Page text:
January’s back-to-back coastal storms eroded our coastlines, destroyed family homes and wharves, and swept years of hopes and dreams out to sea.

Even for those of us who work on the impact of climate change on Maine’s coastal communities, these scenes were shocking. There remains no doubt that we need to imagine a different future coast, one where our infrastructure, businesses and homes can withstand storms like these and the forces of climate change.

As an important step in creating this future, Gov. Janet Mills recently announced two important investments that can help us build back higher, stronger and greener.

The first is an additional $5 million for the state’s Community Resilience Partnership (CRP) which will allow 100 communities from across all Maine to receive $50,000 each in grants to implement community priorities developed through a climate resilience planning process.

As an organization that has helped nine Maine communities implement the CRP program, Island Institute knows that these funds can help a community become more resilient.

Take Long Island and Chebeague Island. Both used the funds to conduct groundwater sustainability studies, a crucial step in preserving and maintaining the aquifers on each island. This becomes especially vital as the threats of sea level rise and storm surges from increasingly frequent and intense weather patterns endanger drinking water and the overall community sustainability.


The Cranberry Isles, meanwhile, are using the funds to install a solar array system and a battery power backup for their municipal building. This strategic move ensures a reliable energy source even in the face of impending storms. Beyond just securing critical services, this initiative toward energy resilience serves as a model for sustainable practices within the entire community.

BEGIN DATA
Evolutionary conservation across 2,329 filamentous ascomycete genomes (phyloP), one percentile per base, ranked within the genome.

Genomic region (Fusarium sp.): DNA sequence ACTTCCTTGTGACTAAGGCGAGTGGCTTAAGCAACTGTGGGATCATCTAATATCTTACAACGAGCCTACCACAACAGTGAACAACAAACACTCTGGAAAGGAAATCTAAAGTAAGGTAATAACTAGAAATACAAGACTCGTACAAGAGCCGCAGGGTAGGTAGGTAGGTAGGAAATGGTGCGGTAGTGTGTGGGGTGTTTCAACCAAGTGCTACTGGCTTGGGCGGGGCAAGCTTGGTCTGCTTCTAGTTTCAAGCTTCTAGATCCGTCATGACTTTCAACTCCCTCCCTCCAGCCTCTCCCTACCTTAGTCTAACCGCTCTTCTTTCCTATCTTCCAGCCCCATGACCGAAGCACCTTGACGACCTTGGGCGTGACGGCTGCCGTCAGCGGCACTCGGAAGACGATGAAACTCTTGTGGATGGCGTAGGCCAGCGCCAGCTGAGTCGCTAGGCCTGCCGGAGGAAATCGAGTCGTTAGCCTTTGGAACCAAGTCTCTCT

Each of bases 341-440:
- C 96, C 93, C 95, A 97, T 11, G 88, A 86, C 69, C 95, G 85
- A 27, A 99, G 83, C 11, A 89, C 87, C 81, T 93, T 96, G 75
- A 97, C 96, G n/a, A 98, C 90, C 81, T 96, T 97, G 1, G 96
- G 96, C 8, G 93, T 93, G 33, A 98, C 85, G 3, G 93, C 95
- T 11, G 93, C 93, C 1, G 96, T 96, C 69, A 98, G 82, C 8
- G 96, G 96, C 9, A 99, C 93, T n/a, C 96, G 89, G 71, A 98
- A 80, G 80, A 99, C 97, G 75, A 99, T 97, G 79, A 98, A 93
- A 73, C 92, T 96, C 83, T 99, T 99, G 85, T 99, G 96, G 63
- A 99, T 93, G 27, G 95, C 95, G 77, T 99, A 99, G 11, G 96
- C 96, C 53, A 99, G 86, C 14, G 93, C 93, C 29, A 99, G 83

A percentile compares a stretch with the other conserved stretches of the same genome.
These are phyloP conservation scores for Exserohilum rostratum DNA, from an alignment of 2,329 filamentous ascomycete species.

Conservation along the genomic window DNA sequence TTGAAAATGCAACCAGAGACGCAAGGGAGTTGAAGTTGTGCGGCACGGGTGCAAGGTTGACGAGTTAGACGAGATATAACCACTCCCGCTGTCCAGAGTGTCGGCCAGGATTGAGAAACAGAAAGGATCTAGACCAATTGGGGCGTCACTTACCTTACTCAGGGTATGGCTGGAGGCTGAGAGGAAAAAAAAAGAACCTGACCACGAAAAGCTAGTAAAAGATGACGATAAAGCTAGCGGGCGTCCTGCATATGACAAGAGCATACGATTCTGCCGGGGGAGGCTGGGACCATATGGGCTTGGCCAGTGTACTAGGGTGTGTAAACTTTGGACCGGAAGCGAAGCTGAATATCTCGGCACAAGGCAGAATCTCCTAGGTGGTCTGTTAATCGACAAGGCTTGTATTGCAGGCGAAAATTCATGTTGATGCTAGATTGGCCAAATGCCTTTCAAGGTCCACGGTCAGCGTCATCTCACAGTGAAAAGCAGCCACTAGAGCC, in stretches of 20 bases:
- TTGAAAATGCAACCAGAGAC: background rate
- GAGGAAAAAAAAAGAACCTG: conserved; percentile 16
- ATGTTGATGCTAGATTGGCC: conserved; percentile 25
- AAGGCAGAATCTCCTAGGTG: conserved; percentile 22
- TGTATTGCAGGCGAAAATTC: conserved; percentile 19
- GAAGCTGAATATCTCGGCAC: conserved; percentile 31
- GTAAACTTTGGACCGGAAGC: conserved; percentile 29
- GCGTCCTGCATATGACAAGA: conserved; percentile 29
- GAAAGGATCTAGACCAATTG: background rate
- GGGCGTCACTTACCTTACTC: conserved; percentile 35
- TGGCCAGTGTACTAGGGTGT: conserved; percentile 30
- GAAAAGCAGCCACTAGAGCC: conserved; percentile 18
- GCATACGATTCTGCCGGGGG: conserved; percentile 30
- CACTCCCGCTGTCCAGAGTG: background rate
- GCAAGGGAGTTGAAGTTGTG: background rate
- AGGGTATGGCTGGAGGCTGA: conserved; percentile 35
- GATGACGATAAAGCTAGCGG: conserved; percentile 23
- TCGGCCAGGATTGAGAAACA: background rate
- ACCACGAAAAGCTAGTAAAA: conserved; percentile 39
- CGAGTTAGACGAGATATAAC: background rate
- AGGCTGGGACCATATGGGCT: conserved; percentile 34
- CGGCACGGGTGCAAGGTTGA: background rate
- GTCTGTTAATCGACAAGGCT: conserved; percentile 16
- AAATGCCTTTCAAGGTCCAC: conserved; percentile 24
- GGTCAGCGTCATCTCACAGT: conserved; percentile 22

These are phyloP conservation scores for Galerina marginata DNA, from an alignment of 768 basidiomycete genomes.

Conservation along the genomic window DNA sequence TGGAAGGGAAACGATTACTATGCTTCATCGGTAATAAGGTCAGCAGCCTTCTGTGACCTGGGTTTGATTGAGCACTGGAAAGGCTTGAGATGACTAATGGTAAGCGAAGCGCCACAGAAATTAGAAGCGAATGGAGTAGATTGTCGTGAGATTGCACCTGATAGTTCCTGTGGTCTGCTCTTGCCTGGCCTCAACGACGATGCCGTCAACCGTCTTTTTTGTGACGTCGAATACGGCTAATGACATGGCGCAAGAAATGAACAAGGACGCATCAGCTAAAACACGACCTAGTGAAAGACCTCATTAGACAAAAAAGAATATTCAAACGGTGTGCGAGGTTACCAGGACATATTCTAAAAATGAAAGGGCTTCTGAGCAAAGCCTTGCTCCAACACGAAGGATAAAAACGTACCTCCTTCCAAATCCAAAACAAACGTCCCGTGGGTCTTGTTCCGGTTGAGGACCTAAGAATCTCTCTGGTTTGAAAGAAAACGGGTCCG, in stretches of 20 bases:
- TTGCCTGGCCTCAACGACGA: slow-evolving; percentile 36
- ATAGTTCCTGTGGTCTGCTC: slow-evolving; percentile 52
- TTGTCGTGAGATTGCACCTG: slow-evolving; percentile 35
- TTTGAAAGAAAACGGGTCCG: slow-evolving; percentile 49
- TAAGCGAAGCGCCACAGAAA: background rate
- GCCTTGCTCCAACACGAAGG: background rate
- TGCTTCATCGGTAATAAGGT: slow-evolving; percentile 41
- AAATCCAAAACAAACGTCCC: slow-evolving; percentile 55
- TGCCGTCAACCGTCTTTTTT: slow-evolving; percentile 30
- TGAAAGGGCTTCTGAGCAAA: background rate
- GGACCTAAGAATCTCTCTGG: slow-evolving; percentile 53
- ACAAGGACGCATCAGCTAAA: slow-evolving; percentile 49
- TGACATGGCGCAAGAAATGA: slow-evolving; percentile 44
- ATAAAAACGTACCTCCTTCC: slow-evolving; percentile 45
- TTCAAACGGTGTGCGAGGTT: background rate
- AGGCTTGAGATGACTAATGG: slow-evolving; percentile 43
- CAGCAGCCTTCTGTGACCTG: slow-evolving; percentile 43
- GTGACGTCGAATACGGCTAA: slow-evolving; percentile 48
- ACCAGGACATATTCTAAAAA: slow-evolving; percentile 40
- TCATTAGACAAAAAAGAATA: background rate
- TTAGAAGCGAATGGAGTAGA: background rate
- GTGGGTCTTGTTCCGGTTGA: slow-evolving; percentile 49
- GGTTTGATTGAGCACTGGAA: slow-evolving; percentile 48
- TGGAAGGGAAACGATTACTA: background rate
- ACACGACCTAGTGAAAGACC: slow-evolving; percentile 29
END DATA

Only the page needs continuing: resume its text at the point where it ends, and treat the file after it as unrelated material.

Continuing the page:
While community planning is important, Maine also needs to make sure that the infrastructure that supports our communities is resilient.

Gov. Mills recognized this when she called for another $50 million for the climate change adaptation fund that will provide critical infrastructure across the state – both coast and inland – that can better withstand a changing climate. This fund, managed by the Maine Department of Transportation, will rebuild roads, culverts, stormwater and wastewater systems, as well as working waterfronts. Upgrading our infrastructure is critical for the future of Maine communities and the inclusion of working waterfronts in this fund is important; working waterfronts were hit particularly hard by these recent storms.

Public funds alone are not enough for waterfront businesses to recover from these storms and prepare for the next. In addition to this funding and leadership from the state, our municipalities, nongovernmental organizations, banks, citizens and businesses also have key roles to play. Nongovernmental organizations, in particular, can move quickly to meet short-term local needs.

In the near term, we know fishing activity will pick up in the spring and working waterfront businesses are looking ahead at how they can make improvements today that allow them operate this summer.

Within a week of the storm, Island Institute was accepting grant applications from working waterfront businesses looking for funds to start their rebuilding efforts and has already provided $75,000 in grants to working waterfronts that employ 150 people and are the connection between the shore and the sea for 520 fishing boats or aquaculturists using these facilities.

In the long term, building resilience along our coast to the impacts of climate change will take years, significant leadership from the state and cooperation between the public sector and private businesses. The funding of the infrastructure adaptation fund, the community resilience partnership and the support for the recovery of privately owned working waterfronts all represent a meaningful down payment on a resilient future for Maine communities.

The response to the storms demonstrates that we can tackle this daunting task together. Help us take a strong step forward; call your legislator to tell them how important it is for our communities to be resilient, ask them to fund these programs.

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